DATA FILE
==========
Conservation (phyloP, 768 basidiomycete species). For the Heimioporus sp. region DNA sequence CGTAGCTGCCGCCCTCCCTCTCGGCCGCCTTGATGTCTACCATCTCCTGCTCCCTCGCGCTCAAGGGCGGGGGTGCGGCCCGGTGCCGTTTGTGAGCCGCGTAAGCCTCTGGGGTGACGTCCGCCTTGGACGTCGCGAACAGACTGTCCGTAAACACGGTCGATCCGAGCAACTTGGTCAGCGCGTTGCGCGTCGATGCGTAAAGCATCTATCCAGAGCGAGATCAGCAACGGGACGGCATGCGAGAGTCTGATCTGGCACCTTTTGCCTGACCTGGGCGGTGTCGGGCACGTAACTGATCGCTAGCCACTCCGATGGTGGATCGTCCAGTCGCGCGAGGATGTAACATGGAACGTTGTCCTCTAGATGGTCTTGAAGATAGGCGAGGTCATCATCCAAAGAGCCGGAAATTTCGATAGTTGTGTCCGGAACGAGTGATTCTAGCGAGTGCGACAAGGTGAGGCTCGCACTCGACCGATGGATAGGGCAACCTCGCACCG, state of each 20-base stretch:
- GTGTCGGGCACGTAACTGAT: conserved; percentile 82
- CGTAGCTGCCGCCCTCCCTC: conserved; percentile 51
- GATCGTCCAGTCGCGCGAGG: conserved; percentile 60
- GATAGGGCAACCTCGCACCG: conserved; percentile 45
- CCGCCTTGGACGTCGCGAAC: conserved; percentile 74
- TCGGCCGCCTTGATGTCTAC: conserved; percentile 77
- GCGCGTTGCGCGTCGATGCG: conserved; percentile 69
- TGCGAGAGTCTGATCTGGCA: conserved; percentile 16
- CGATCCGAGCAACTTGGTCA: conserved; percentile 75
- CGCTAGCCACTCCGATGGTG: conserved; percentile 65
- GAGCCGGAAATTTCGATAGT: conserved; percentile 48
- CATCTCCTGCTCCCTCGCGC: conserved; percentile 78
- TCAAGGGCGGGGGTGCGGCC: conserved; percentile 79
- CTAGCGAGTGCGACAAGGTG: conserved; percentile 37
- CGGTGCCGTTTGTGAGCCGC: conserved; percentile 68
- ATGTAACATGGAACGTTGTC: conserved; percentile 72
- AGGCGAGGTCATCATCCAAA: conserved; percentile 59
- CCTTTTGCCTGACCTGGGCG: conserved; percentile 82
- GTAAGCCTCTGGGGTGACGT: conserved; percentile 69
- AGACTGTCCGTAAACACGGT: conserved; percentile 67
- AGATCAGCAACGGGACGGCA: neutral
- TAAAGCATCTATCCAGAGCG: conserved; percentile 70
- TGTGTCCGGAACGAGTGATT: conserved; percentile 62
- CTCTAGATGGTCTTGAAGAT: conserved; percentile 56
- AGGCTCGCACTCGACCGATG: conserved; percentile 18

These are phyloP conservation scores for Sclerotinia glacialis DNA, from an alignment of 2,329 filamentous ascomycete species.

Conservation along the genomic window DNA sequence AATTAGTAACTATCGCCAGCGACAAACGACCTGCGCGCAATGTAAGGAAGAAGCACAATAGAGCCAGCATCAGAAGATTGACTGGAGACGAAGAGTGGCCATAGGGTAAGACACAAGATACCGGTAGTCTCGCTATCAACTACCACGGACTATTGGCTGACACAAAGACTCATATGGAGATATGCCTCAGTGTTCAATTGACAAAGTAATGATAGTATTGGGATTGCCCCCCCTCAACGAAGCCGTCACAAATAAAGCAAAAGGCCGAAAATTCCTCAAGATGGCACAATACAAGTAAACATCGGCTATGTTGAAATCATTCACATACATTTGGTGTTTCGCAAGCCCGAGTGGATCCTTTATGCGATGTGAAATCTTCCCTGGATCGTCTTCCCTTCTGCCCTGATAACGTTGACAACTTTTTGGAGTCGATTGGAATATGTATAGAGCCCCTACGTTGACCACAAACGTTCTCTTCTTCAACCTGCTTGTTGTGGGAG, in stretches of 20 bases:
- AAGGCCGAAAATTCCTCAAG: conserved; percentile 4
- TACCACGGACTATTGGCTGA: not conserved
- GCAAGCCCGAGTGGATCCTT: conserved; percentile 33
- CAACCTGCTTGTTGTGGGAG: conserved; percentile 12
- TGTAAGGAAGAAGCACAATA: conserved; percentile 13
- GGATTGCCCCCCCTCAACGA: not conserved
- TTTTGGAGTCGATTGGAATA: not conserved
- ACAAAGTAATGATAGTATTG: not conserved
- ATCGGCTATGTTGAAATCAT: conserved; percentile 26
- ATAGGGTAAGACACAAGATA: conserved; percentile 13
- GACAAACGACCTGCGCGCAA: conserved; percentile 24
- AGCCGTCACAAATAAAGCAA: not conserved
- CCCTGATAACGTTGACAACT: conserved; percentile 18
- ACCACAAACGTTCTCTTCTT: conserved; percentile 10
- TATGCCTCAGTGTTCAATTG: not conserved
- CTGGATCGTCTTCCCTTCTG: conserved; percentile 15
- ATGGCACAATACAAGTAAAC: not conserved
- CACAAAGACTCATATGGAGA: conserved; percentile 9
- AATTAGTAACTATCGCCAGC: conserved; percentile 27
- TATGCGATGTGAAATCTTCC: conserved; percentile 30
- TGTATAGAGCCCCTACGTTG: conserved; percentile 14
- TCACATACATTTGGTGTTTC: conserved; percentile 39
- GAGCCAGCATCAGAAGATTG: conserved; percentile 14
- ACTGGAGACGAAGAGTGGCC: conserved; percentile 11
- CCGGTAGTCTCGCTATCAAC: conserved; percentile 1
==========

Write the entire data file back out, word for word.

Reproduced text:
Conservation (phyloP, 768 basidiomycete species). For the Heimioporus sp. region DNA sequence CGTAGCTGCCGCCCTCCCTCTCGGCCGCCTTGATGTCTACCATCTCCTGCTCCCTCGCGCTCAAGGGCGGGGGTGCGGCCCGGTGCCGTTTGTGAGCCGCGTAAGCCTCTGGGGTGACGTCCGCCTTGGACGTCGCGAACAGACTGTCCGTAAACACGGTCGATCCGAGCAACTTGGTCAGCGCGTTGCGCGTCGATGCGTAAAGCATCTATCCAGAGCGAGATCAGCAACGGGACGGCATGCGAGAGTCTGATCTGGCACCTTTTGCCTGACCTGGGCGGTGTCGGGCACGTAACTGATCGCTAGCCACTCCGATGGTGGATCGTCCAGTCGCGCGAGGATGTAACATGGAACGTTGTCCTCTAGATGGTCTTGAAGATAGGCGAGGTCATCATCCAAAGAGCCGGAAATTTCGATAGTTGTGTCCGGAACGAGTGATTCTAGCGAGTGCGACAAGGTGAGGCTCGCACTCGACCGATGGATAGGGCAACCTCGCACCG, state of each 20-base stretch:
- GTGTCGGGCACGTAACTGAT: conserved; percentile 82
- CGTAGCTGCCGCCCTCCCTC: conserved; percentile 51
- GATCGTCCAGTCGCGCGAGG: conserved; percentile 60
- GATAGGGCAACCTCGCACCG: conserved; percentile 45
- CCGCCTTGGACGTCGCGAAC: conserved; percentile 74
- TCGGCCGCCTTGATGTCTAC: conserved; percentile 77
- GCGCGTTGCGCGTCGATGCG: conserved; percentile 69
- TGCGAGAGTCTGATCTGGCA: conserved; percentile 16
- CGATCCGAGCAACTTGGTCA: conserved; percentile 75
- CGCTAGCCACTCCGATGGTG: conserved; percentile 65
- GAGCCGGAAATTTCGATAGT: conserved; percentile 48
- CATCTCCTGCTCCCTCGCGC: conserved; percentile 78
- TCAAGGGCGGGGGTGCGGCC: conserved; percentile 79
- CTAGCGAGTGCGACAAGGTG: conserved; percentile 37
- CGGTGCCGTTTGTGAGCCGC: conserved; percentile 68
- ATGTAACATGGAACGTTGTC: conserved; percentile 72
- AGGCGAGGTCATCATCCAAA: conserved; percentile 59
- CCTTTTGCCTGACCTGGGCG: conserved; percentile 82
- GTAAGCCTCTGGGGTGACGT: conserved; percentile 69
- AGACTGTCCGTAAACACGGT: conserved; percentile 67
- AGATCAGCAACGGGACGGCA: neutral
- TAAAGCATCTATCCAGAGCG: conserved; percentile 70
- TGTGTCCGGAACGAGTGATT: conserved; percentile 62
- CTCTAGATGGTCTTGAAGAT: conserved; percentile 56
- AGGCTCGCACTCGACCGATG: conserved; percentile 18

These are phyloP conservation scores for Sclerotinia glacialis DNA, from an alignment of 2,329 filamentous ascomycete species.

Conservation along the genomic window DNA sequence AATTAGTAACTATCGCCAGCGACAAACGACCTGCGCGCAATGTAAGGAAGAAGCACAATAGAGCCAGCATCAGAAGATTGACTGGAGACGAAGAGTGGCCATAGGGTAAGACACAAGATACCGGTAGTCTCGCTATCAACTACCACGGACTATTGGCTGACACAAAGACTCATATGGAGATATGCCTCAGTGTTCAATTGACAAAGTAATGATAGTATTGGGATTGCCCCCCCTCAACGAAGCCGTCACAAATAAAGCAAAAGGCCGAAAATTCCTCAAGATGGCACAATACAAGTAAACATCGGCTATGTTGAAATCATTCACATACATTTGGTGTTTCGCAAGCCCGAGTGGATCCTTTATGCGATGTGAAATCTTCCCTGGATCGTCTTCCCTTCTGCCCTGATAACGTTGACAACTTTTTGGAGTCGATTGGAATATGTATAGAGCCCCTACGTTGACCACAAACGTTCTCTTCTTCAACCTGCTTGTTGTGGGAG, in stretches of 20 bases:
- AAGGCCGAAAATTCCTCAAG: conserved; percentile 4
- TACCACGGACTATTGGCTGA: not conserved
- GCAAGCCCGAGTGGATCCTT: conserved; percentile 33
- CAACCTGCTTGTTGTGGGAG: conserved; percentile 12
- TGTAAGGAAGAAGCACAATA: conserved; percentile 13
- GGATTGCCCCCCCTCAACGA: not conserved
- TTTTGGAGTCGATTGGAATA: not conserved
- ACAAAGTAATGATAGTATTG: not conserved
- ATCGGCTATGTTGAAATCAT: conserved; percentile 26
- ATAGGGTAAGACACAAGATA: conserved; percentile 13
- GACAAACGACCTGCGCGCAA: conserved; percentile 24
- AGCCGTCACAAATAAAGCAA: not conserved
- CCCTGATAACGTTGACAACT: conserved; percentile 18
- ACCACAAACGTTCTCTTCTT: conserved; percentile 10
- TATGCCTCAGTGTTCAATTG: not conserved
- CTGGATCGTCTTCCCTTCTG: conserved; percentile 15
- ATGGCACAATACAAGTAAAC: not conserved
- CACAAAGACTCATATGGAGA: conserved; percentile 9
- AATTAGTAACTATCGCCAGC: conserved; percentile 27
- TATGCGATGTGAAATCTTCC: conserved; percentile 30
- TGTATAGAGCCCCTACGTTG: conserved; percentile 14
- TCACATACATTTGGTGTTTC: conserved; percentile 39
- GAGCCAGCATCAGAAGATTG: conserved; percentile 14
- ACTGGAGACGAAGAGTGGCC: conserved; percentile 11
- CCGGTAGTCTCGCTATCAAC: conserved; percentile 1